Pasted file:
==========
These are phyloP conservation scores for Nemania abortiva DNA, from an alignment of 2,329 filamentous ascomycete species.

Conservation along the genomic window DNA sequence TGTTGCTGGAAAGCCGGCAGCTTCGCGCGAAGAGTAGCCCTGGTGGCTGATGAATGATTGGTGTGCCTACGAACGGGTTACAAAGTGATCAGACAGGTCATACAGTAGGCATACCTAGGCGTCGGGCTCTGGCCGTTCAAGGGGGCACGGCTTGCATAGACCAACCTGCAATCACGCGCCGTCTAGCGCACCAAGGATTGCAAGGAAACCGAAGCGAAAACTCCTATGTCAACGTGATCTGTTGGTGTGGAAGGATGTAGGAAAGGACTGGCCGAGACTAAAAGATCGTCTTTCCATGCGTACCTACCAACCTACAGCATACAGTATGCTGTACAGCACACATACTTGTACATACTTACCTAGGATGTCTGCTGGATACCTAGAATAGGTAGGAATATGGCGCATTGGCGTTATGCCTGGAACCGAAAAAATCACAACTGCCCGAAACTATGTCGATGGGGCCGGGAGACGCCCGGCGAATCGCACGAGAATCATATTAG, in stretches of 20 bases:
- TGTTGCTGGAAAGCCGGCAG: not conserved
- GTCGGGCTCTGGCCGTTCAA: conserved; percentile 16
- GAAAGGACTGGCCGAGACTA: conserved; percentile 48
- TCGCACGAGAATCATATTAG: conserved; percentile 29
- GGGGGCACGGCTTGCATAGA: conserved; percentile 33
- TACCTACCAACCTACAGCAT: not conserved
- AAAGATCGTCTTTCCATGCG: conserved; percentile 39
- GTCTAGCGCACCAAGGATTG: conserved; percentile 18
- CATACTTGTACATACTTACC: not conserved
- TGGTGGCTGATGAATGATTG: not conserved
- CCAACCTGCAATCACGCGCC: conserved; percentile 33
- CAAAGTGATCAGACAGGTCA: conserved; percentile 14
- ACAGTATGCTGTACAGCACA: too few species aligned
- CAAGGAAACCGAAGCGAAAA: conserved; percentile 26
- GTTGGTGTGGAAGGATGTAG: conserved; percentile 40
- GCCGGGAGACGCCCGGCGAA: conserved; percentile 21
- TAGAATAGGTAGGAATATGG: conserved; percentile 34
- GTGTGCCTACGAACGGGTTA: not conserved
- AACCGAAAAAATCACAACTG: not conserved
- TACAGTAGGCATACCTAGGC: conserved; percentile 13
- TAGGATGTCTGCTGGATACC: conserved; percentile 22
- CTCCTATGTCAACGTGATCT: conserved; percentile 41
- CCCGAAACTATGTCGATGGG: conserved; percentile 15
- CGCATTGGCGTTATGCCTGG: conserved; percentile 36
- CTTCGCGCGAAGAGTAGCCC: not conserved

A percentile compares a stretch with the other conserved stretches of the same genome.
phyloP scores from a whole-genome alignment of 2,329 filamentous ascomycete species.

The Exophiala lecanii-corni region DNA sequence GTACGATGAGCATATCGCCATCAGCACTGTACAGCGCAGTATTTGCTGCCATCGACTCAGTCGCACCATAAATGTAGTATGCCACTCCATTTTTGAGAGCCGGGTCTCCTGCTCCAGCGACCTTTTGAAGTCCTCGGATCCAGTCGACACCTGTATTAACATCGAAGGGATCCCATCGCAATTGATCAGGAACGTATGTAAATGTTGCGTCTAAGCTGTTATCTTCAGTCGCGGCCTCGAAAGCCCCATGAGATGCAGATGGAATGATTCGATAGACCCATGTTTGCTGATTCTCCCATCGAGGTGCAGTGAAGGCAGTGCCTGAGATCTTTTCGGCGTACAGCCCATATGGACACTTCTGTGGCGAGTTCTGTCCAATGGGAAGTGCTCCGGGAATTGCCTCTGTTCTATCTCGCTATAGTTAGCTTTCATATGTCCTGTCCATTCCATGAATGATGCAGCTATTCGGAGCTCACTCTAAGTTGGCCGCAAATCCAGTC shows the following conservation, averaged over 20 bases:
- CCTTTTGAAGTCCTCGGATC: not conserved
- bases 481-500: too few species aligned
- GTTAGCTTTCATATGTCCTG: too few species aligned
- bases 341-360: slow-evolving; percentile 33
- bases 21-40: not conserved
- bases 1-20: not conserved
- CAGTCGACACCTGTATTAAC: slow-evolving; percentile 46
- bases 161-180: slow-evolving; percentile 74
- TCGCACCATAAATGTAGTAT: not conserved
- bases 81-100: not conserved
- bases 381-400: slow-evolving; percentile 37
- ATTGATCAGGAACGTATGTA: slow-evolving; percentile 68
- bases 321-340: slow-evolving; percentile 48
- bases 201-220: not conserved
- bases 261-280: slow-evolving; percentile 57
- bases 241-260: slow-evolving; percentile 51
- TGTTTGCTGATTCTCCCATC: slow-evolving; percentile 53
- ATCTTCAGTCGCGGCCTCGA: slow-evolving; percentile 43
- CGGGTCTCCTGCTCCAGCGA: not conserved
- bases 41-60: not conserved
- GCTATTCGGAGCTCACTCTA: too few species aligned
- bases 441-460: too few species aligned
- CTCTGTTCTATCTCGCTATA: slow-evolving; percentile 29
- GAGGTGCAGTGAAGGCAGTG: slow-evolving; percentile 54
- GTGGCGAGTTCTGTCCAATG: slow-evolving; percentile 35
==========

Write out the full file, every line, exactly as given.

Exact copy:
These are phyloP conservation scores for Nemania abortiva DNA, from an alignment of 2,329 filamentous ascomycete species.

Conservation along the genomic window DNA sequence TGTTGCTGGAAAGCCGGCAGCTTCGCGCGAAGAGTAGCCCTGGTGGCTGATGAATGATTGGTGTGCCTACGAACGGGTTACAAAGTGATCAGACAGGTCATACAGTAGGCATACCTAGGCGTCGGGCTCTGGCCGTTCAAGGGGGCACGGCTTGCATAGACCAACCTGCAATCACGCGCCGTCTAGCGCACCAAGGATTGCAAGGAAACCGAAGCGAAAACTCCTATGTCAACGTGATCTGTTGGTGTGGAAGGATGTAGGAAAGGACTGGCCGAGACTAAAAGATCGTCTTTCCATGCGTACCTACCAACCTACAGCATACAGTATGCTGTACAGCACACATACTTGTACATACTTACCTAGGATGTCTGCTGGATACCTAGAATAGGTAGGAATATGGCGCATTGGCGTTATGCCTGGAACCGAAAAAATCACAACTGCCCGAAACTATGTCGATGGGGCCGGGAGACGCCCGGCGAATCGCACGAGAATCATATTAG, in stretches of 20 bases:
- TGTTGCTGGAAAGCCGGCAG: not conserved
- GTCGGGCTCTGGCCGTTCAA: conserved; percentile 16
- GAAAGGACTGGCCGAGACTA: conserved; percentile 48
- TCGCACGAGAATCATATTAG: conserved; percentile 29
- GGGGGCACGGCTTGCATAGA: conserved; percentile 33
- TACCTACCAACCTACAGCAT: not conserved
- AAAGATCGTCTTTCCATGCG: conserved; percentile 39
- GTCTAGCGCACCAAGGATTG: conserved; percentile 18
- CATACTTGTACATACTTACC: not conserved
- TGGTGGCTGATGAATGATTG: not conserved
- CCAACCTGCAATCACGCGCC: conserved; percentile 33
- CAAAGTGATCAGACAGGTCA: conserved; percentile 14
- ACAGTATGCTGTACAGCACA: too few species aligned
- CAAGGAAACCGAAGCGAAAA: conserved; percentile 26
- GTTGGTGTGGAAGGATGTAG: conserved; percentile 40
- GCCGGGAGACGCCCGGCGAA: conserved; percentile 21
- TAGAATAGGTAGGAATATGG: conserved; percentile 34
- GTGTGCCTACGAACGGGTTA: not conserved
- AACCGAAAAAATCACAACTG: not conserved
- TACAGTAGGCATACCTAGGC: conserved; percentile 13
- TAGGATGTCTGCTGGATACC: conserved; percentile 22
- CTCCTATGTCAACGTGATCT: conserved; percentile 41
- CCCGAAACTATGTCGATGGG: conserved; percentile 15
- CGCATTGGCGTTATGCCTGG: conserved; percentile 36
- CTTCGCGCGAAGAGTAGCCC: not conserved

A percentile compares a stretch with the other conserved stretches of the same genome.
phyloP scores from a whole-genome alignment of 2,329 filamentous ascomycete species.

The Exophiala lecanii-corni region DNA sequence GTACGATGAGCATATCGCCATCAGCACTGTACAGCGCAGTATTTGCTGCCATCGACTCAGTCGCACCATAAATGTAGTATGCCACTCCATTTTTGAGAGCCGGGTCTCCTGCTCCAGCGACCTTTTGAAGTCCTCGGATCCAGTCGACACCTGTATTAACATCGAAGGGATCCCATCGCAATTGATCAGGAACGTATGTAAATGTTGCGTCTAAGCTGTTATCTTCAGTCGCGGCCTCGAAAGCCCCATGAGATGCAGATGGAATGATTCGATAGACCCATGTTTGCTGATTCTCCCATCGAGGTGCAGTGAAGGCAGTGCCTGAGATCTTTTCGGCGTACAGCCCATATGGACACTTCTGTGGCGAGTTCTGTCCAATGGGAAGTGCTCCGGGAATTGCCTCTGTTCTATCTCGCTATAGTTAGCTTTCATATGTCCTGTCCATTCCATGAATGATGCAGCTATTCGGAGCTCACTCTAAGTTGGCCGCAAATCCAGTC shows the following conservation, averaged over 20 bases:
- CCTTTTGAAGTCCTCGGATC: not conserved
- bases 481-500: too few species aligned
- GTTAGCTTTCATATGTCCTG: too few species aligned
- bases 341-360: slow-evolving; percentile 33
- bases 21-40: not conserved
- bases 1-20: not conserved
- CAGTCGACACCTGTATTAAC: slow-evolving; percentile 46
- bases 161-180: slow-evolving; percentile 74
- TCGCACCATAAATGTAGTAT: not conserved
- bases 81-100: not conserved
- bases 381-400: slow-evolving; percentile 37
- ATTGATCAGGAACGTATGTA: slow-evolving; percentile 68
- bases 321-340: slow-evolving; percentile 48
- bases 201-220: not conserved
- bases 261-280: slow-evolving; percentile 57
- bases 241-260: slow-evolving; percentile 51
- TGTTTGCTGATTCTCCCATC: slow-evolving; percentile 53
- ATCTTCAGTCGCGGCCTCGA: slow-evolving; percentile 43
- CGGGTCTCCTGCTCCAGCGA: not conserved
- bases 41-60: not conserved
- GCTATTCGGAGCTCACTCTA: too few species aligned
- bases 441-460: too few species aligned
- CTCTGTTCTATCTCGCTATA: slow-evolving; percentile 29
- GAGGTGCAGTGAAGGCAGTG: slow-evolving; percentile 54
- GTGGCGAGTTCTGTCCAATG: slow-evolving; percentile 35